A Norwegian friend was enthusiastic: "I absolutely loved the book. It was a delight to read; you never know what comes on the next page. Is it another story about her lovely dogs? Or is it a beautiful or intriguing poem? Or a great photo? For me, it was a book like none I've ever read before. Fun, funny, interesting, clever, beautiful. I especially liked the chapters on her dogs; I think any dog- or animal-lover would like those parts. My favorite poem is "Live Safe" which I think is brilliant. The translated poems from French, like "Springtime" and "Know that I" are also beautiful. But the book would not work for me without the author's blogs which ties all the very different parts of the book together into one."
A friend from Zimbabwe found it took him back to his childhood: "As kids in Africa, we developed 'felt sores' on our legs - infected dog bites. Dog-licking would heal them. Children cease to be creative and expressive as soon as they start school. The translation of Cabral's 'Drawn From Your Eyes' resonates. The first swords (and the Javanese kris) were made in part from meteoric metals... 'Not What You Think' should be a stand-alone poem in an anthology. I think I might have cracked the connecting thread. Dogs as people or vice versa..."
A friend from the Philippines wrote: "It is a book of stories, poetry, photos and surprises. The collection takes you to places that you may not have visited or where you have not been in a long while. Many of these forms you will savor, some you will remember. All will make you think or feel of new or old moments, passages of time through present, past and future. The author has succeeded in her work. Let a friend know about it."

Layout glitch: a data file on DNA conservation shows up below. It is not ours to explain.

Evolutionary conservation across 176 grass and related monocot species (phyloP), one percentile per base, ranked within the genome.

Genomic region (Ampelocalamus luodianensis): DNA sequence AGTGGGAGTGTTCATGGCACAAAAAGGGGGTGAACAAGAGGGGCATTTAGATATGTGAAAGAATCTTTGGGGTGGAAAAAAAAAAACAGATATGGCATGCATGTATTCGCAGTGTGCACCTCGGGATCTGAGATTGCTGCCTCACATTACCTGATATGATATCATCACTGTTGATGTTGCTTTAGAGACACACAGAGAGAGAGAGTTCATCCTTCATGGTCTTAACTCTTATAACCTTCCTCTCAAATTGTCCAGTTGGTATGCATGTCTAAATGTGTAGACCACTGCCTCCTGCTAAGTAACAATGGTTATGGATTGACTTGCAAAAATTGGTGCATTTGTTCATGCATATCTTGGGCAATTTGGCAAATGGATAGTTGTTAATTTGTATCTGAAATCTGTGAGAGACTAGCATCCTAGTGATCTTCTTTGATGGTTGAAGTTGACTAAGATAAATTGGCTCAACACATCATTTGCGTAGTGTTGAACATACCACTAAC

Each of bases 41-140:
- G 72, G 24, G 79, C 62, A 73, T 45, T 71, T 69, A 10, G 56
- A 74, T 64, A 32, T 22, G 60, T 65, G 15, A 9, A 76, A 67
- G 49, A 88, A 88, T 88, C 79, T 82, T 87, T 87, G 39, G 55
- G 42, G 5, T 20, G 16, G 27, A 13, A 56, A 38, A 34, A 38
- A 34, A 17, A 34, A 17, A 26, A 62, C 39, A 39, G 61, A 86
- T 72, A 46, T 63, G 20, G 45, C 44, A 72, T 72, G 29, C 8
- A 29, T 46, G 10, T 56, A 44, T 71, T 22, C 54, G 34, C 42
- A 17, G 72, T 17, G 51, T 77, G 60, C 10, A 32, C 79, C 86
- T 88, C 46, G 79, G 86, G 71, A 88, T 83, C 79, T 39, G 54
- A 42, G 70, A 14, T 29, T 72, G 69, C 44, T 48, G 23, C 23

A friend from Tanzania wrote: "I have finished the book and feel like I know Jean Gill, her dogs, her house, her husband. She is a gifted writer, particularly a gifted crafter of short stories. In this age of shortening attention spans this potpourri of poems, stories, blogs, photos and dog tales may be just the thing. One should read one item and put the book down long enough to let that be digested.
Instead, I plunged in and was hammered by the first story of the woman and her closet. I stumbled through several poems before recovering as I read about the Great Pyrenees Mountain dogs. Then a short poem about something I recognized --Mary Queen of Scots-- that was crisp and good. I should add that I do not know what I am talking about when it comes to poetry. Then "The Interview" a spot-on picture of the clammy preamble to an audition or job interview. "Going to the Dogs" was worthy of James Thurber (see the Unicorn in the Garden). More dog stories. If I was at a party and there was someone over on the right telling dog stories and someone on the left talking about the World Series, I'd go left. But she writes very well about her dogs -- I feel like I know Lou -- and I probably should go right.
To my old-fashioned tastes, it was too much of a jumble, but she does write well and she sounds like she would be great fun to know."
Most recent customer reviews
Too few authors today combine or able to combine a series of short well-chosen diverse writings blended...Read more